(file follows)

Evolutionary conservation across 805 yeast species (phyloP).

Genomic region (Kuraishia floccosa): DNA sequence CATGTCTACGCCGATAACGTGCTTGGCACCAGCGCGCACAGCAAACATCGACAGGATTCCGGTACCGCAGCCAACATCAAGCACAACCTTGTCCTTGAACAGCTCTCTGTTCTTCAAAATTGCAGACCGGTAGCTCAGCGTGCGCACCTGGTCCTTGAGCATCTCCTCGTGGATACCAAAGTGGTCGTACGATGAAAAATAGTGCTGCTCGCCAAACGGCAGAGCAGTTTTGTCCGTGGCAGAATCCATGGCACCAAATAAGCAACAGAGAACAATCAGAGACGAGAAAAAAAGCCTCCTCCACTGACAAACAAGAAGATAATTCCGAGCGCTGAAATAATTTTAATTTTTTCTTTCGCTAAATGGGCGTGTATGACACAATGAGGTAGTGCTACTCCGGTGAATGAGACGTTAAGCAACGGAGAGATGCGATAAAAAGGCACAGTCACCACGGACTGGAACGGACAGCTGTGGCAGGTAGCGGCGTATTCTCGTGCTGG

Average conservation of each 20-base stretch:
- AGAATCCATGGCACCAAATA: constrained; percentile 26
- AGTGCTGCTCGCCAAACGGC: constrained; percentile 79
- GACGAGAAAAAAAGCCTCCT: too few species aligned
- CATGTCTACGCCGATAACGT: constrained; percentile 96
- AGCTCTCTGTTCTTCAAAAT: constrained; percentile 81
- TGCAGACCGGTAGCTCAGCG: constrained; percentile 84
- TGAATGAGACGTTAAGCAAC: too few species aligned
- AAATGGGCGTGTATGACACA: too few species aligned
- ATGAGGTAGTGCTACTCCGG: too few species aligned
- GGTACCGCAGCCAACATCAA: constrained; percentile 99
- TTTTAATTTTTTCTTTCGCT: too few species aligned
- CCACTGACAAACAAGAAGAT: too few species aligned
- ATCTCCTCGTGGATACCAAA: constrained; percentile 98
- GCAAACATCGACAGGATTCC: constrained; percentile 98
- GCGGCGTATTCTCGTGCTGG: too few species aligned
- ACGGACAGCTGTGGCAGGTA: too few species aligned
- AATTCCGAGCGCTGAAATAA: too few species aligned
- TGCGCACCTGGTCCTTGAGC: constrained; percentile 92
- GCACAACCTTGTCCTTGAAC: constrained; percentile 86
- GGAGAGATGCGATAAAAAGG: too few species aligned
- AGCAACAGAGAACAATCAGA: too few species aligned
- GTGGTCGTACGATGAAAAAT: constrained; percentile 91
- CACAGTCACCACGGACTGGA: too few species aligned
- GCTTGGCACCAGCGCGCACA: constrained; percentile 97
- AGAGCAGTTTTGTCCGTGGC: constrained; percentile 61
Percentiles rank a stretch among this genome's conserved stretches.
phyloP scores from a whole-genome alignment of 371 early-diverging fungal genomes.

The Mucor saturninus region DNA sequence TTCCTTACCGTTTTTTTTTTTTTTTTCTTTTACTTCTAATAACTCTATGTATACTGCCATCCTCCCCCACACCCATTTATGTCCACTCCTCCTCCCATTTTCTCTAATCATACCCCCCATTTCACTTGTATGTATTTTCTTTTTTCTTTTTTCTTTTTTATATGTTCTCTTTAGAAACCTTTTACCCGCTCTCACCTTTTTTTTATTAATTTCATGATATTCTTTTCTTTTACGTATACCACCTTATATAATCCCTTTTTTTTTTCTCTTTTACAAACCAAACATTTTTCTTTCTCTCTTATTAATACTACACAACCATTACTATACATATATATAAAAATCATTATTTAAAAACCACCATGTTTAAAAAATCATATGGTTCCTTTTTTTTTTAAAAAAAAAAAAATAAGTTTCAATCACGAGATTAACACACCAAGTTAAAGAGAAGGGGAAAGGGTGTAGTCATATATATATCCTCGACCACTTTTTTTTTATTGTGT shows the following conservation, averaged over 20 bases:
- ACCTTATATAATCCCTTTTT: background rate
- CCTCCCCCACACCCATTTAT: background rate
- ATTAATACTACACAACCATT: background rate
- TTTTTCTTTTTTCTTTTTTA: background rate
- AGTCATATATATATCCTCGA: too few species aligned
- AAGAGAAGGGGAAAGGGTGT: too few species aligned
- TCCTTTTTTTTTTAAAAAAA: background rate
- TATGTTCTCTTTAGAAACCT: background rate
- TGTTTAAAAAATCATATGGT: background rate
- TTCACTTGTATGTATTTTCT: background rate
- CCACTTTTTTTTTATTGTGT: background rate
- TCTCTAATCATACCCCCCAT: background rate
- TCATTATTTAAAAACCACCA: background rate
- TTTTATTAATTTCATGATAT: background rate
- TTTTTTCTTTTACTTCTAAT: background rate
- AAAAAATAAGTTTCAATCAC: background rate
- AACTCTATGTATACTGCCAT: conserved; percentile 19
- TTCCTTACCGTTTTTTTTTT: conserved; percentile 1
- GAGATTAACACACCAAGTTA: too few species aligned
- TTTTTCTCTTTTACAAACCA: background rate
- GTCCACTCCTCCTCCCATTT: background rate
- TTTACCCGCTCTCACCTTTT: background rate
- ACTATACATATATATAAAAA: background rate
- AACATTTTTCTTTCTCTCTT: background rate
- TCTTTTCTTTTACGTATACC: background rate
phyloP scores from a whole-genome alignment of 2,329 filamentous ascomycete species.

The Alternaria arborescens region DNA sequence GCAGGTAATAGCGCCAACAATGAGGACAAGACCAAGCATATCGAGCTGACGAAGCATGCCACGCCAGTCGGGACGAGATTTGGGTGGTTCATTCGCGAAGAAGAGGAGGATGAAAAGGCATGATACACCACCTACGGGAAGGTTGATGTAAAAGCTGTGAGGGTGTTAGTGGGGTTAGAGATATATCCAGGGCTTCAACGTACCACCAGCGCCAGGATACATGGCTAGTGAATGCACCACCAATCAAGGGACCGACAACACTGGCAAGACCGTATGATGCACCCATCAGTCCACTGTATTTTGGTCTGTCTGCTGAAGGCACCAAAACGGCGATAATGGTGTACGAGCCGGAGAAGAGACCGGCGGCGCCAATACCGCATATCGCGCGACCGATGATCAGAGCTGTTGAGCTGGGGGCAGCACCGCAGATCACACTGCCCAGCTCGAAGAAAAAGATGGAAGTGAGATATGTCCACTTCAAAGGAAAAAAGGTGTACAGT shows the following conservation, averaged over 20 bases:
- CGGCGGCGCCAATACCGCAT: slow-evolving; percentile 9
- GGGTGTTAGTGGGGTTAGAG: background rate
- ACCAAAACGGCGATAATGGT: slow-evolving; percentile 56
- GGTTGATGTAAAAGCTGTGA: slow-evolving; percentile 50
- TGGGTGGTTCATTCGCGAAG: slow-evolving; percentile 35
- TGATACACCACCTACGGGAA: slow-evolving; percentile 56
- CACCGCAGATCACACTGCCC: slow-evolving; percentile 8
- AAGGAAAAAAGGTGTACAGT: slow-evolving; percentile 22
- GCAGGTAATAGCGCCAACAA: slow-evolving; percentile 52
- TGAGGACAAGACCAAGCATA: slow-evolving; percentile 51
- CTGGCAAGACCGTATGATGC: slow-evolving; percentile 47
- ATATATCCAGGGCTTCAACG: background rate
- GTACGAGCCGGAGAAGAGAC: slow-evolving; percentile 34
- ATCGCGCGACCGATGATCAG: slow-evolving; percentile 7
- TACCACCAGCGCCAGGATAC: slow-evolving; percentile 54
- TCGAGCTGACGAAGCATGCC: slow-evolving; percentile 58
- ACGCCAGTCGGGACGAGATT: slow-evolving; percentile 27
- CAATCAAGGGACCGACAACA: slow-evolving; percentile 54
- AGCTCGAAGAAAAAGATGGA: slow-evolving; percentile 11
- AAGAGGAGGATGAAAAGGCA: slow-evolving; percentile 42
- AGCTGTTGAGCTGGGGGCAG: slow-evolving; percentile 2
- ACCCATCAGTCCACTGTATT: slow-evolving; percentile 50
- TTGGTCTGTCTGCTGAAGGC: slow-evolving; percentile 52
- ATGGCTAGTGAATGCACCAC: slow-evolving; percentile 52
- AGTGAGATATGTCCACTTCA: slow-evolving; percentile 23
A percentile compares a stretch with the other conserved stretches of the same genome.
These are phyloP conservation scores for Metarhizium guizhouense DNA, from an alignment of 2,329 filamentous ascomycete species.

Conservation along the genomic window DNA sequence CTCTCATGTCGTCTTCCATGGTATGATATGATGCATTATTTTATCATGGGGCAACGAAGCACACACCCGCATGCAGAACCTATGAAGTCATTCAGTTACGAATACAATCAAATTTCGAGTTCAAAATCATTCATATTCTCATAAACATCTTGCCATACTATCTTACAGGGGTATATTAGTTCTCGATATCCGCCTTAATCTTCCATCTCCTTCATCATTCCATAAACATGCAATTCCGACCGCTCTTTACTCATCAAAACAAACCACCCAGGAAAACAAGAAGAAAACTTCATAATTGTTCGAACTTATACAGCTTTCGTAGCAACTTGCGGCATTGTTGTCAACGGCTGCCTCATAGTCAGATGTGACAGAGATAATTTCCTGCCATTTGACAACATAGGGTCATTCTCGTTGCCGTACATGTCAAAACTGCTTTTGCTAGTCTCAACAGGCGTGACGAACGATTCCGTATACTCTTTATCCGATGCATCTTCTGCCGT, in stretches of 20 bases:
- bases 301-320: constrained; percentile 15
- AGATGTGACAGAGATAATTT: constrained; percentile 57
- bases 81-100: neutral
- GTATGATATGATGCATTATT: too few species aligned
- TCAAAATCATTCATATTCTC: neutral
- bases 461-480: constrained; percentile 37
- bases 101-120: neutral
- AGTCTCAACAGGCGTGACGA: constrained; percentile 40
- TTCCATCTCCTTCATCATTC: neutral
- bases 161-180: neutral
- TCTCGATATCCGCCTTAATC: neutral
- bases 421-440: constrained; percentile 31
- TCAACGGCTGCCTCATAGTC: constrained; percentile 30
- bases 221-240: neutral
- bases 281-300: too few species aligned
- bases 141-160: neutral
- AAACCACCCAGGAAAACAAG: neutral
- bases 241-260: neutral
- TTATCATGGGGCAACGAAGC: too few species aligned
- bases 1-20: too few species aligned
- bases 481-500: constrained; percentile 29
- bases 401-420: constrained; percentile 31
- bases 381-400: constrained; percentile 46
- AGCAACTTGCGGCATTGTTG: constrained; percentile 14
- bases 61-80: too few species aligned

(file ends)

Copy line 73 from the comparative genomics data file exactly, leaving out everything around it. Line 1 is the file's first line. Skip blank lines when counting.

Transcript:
- TACCACCAGCGCCAGGATAC: slow-evolving; percentile 54